“That was so good.” Brenda sighed, replete. “Thanks for coming with me, Sharon.” She quirked the corners of her generous lips up. “Though I’m sorry we won’t have any leftovers to snack on later.”
“You were looking at that pie like it was a ding-dong, Brenda. Who was I to stand in your way?” Brenda laughed, then sobered a little.
“You did get enough didn’t you? I’m afraid that sometimes my manners fly out the window when I’m hungry.” The blonde looked a little embarrassed. “I don’t think I’ve had anything substantial to eat since lunch yesterday.”
Sharon shot her a scandalized look. “I’ll have to keep a better eye on you, Brenda Leigh. Raiding your candy drawer does not count as a meal.” Not to mention the fact that the woman was already whipcord and bone. With the stress and energy requirements of her job, she couldn’t afford to miss many meals.
“I know, I know. I went to heat up some leftovers in the break room last night, but someone had eaten them.” She scowled. “Despite the fact that I had scrawled my name all over the container in red sharpie.”
“Wouldn’t happen to have been Chinese leftovers? Happy Family?”
“Yes. It was. It wasn’t you that ate my leftovers, was it? Because I really don’t want to be angry at you for stealing my Happy Family.” Sharon pulled a face at the idea of stealing food from the department fridge.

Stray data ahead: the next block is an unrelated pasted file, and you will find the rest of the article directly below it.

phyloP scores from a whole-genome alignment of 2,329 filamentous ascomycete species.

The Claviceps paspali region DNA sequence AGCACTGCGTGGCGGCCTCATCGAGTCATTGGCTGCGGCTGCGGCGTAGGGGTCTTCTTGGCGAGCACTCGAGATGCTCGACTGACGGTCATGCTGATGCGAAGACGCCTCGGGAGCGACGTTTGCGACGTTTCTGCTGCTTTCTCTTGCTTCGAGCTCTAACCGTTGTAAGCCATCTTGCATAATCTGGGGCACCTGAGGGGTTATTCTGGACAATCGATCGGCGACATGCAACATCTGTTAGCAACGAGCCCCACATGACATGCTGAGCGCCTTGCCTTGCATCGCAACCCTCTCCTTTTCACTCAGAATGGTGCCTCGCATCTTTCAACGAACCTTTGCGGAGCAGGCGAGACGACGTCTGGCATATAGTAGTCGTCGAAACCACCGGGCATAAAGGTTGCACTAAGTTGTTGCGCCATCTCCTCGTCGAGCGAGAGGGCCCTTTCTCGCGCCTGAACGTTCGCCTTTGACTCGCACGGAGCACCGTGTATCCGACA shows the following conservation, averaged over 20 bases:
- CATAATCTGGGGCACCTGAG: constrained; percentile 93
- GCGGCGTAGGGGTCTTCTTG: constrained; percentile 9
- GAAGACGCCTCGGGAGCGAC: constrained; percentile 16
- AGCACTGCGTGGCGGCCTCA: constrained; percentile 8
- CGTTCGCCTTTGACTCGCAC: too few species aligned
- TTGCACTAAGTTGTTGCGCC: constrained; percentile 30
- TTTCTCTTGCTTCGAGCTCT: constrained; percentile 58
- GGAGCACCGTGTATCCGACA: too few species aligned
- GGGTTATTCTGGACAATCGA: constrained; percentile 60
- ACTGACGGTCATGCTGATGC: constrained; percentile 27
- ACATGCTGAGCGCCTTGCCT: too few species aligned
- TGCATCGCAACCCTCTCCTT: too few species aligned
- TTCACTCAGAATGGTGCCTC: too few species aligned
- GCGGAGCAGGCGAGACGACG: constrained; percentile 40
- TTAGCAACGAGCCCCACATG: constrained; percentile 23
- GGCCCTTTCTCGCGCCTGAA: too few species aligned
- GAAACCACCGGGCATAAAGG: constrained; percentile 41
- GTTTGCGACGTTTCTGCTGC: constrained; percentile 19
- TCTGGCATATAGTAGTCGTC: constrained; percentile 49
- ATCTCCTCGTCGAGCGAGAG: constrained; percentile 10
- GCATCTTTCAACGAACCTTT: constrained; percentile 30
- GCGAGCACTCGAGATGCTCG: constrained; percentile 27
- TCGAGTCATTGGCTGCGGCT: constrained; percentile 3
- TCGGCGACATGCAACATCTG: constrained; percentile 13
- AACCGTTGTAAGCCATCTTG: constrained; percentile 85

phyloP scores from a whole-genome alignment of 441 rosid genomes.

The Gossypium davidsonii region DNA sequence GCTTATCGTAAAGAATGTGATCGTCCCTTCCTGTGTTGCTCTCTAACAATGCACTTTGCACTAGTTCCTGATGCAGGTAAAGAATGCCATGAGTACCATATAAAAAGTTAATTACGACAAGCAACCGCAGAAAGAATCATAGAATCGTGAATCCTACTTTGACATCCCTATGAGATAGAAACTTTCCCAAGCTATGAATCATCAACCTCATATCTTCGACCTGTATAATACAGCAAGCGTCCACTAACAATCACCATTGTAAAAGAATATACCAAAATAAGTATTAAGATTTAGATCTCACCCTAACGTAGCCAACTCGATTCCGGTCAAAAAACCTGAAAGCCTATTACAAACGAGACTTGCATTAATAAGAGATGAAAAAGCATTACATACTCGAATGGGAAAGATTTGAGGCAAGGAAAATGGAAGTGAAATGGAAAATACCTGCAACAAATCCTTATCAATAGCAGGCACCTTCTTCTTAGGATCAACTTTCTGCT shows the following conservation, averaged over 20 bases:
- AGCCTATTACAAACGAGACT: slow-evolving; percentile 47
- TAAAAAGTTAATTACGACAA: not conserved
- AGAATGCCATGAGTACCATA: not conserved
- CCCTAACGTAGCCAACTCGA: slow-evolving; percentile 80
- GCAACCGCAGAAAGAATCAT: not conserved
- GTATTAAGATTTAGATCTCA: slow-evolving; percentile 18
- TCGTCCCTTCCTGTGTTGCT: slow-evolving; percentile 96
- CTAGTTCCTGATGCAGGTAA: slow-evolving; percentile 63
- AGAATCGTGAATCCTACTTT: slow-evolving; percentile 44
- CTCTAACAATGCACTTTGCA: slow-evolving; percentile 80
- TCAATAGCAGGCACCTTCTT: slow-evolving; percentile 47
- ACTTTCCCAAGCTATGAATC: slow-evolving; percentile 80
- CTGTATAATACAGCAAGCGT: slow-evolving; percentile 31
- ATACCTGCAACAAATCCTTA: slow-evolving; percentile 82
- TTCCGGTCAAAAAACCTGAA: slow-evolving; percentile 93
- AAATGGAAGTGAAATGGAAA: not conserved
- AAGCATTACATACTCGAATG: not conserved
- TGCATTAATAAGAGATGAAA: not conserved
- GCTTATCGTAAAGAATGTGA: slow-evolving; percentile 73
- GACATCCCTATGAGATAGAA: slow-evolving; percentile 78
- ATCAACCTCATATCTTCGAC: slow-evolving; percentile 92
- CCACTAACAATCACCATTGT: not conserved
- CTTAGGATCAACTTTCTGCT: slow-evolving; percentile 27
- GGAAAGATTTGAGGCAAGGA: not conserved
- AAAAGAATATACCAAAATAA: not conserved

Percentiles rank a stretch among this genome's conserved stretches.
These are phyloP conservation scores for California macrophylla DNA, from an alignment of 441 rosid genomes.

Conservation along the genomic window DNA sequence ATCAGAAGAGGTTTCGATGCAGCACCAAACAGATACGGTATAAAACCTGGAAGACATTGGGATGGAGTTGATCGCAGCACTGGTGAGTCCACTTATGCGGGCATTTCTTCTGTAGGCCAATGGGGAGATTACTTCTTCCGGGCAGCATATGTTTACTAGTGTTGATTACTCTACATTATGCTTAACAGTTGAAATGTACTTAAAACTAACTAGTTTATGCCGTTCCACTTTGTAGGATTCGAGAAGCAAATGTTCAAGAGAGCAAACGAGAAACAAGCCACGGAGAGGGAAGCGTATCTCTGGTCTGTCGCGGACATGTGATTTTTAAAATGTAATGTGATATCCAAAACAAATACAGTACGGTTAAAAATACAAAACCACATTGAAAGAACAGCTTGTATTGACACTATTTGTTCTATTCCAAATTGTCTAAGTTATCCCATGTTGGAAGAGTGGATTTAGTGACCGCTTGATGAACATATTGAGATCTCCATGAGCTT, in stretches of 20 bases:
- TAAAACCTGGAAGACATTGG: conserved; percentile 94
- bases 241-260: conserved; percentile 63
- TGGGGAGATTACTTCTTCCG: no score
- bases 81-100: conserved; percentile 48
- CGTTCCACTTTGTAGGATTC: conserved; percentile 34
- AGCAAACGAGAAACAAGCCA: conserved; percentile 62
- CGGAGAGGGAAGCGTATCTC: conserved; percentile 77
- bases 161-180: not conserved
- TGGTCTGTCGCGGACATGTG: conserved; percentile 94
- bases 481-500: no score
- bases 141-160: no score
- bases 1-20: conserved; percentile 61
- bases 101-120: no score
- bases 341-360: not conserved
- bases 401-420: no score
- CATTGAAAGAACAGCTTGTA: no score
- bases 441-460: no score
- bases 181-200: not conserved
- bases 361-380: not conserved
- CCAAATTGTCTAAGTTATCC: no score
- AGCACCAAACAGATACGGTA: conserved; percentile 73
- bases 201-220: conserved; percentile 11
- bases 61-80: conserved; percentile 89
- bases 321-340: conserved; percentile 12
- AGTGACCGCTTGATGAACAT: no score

“Yuck. No reheated shrimp for me, thanks. It was Provenza. I saw him shoveling it into his face a few hours before our victims turned up.” Brenda scowled mightily.
“That man is lucky I don’t have oral herpes or something, as much food as he steals from me.” Sharon barked a laugh and Brenda rolled her eyes a little, grinning.
“And I’ll have you know I always eat all the shrimp out of the container the first go-round. They get all chewy in the microwave.” The blonde pulled out her wallet and removed some bills, which she tucked under the edge of her empty glass.
“Thanks for getting me out of the office, Brenda. I would still be there pacing if you hadn’t suggested it.” Sharon smiled and tried to catch Brenda’s eye, who was fiddling shyly with the snap of her oversized wallet.
“Thanks for humoring me, Sharon.” Brenda was still avoiding eye contact, transfixed by her own hands.
“I wasn’t humoring you. I hope we can do this again. I had a good time.” Now Brenda practically beamed at her.
“Me too. Now, let’s go put a few more hours into trying to track down our nasty Mr. Mitchell, then I’m ordering all of us off duty for the night.”